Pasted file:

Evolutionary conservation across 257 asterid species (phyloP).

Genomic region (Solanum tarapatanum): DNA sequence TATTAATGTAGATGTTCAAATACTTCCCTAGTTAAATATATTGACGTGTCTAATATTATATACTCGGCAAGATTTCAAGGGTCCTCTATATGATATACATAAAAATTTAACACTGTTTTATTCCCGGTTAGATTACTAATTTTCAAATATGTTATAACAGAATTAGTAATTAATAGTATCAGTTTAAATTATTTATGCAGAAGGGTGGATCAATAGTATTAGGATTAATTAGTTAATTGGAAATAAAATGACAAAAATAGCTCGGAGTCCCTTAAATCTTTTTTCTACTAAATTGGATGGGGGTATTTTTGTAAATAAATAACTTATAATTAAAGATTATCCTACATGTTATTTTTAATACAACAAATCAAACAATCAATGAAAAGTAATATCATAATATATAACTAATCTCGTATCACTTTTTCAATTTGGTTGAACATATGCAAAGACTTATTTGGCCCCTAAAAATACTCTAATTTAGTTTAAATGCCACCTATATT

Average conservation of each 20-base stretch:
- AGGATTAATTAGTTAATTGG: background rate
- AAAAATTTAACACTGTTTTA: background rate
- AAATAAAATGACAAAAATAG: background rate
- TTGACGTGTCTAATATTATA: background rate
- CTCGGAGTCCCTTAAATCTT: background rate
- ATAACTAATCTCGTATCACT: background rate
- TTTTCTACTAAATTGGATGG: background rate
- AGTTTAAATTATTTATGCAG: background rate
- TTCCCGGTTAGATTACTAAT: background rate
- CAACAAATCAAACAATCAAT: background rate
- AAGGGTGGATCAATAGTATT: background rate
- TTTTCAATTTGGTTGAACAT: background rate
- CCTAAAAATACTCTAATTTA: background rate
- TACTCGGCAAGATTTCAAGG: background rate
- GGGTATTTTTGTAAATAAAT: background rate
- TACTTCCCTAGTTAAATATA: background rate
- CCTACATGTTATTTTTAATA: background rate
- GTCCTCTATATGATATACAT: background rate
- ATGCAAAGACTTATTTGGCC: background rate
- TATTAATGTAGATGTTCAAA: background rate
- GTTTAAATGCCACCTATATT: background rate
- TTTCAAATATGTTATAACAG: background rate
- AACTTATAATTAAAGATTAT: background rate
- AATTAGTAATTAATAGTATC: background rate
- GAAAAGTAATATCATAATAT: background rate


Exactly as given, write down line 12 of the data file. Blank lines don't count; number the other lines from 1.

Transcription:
- TTCCCGGTTAGATTACTAAT: background rate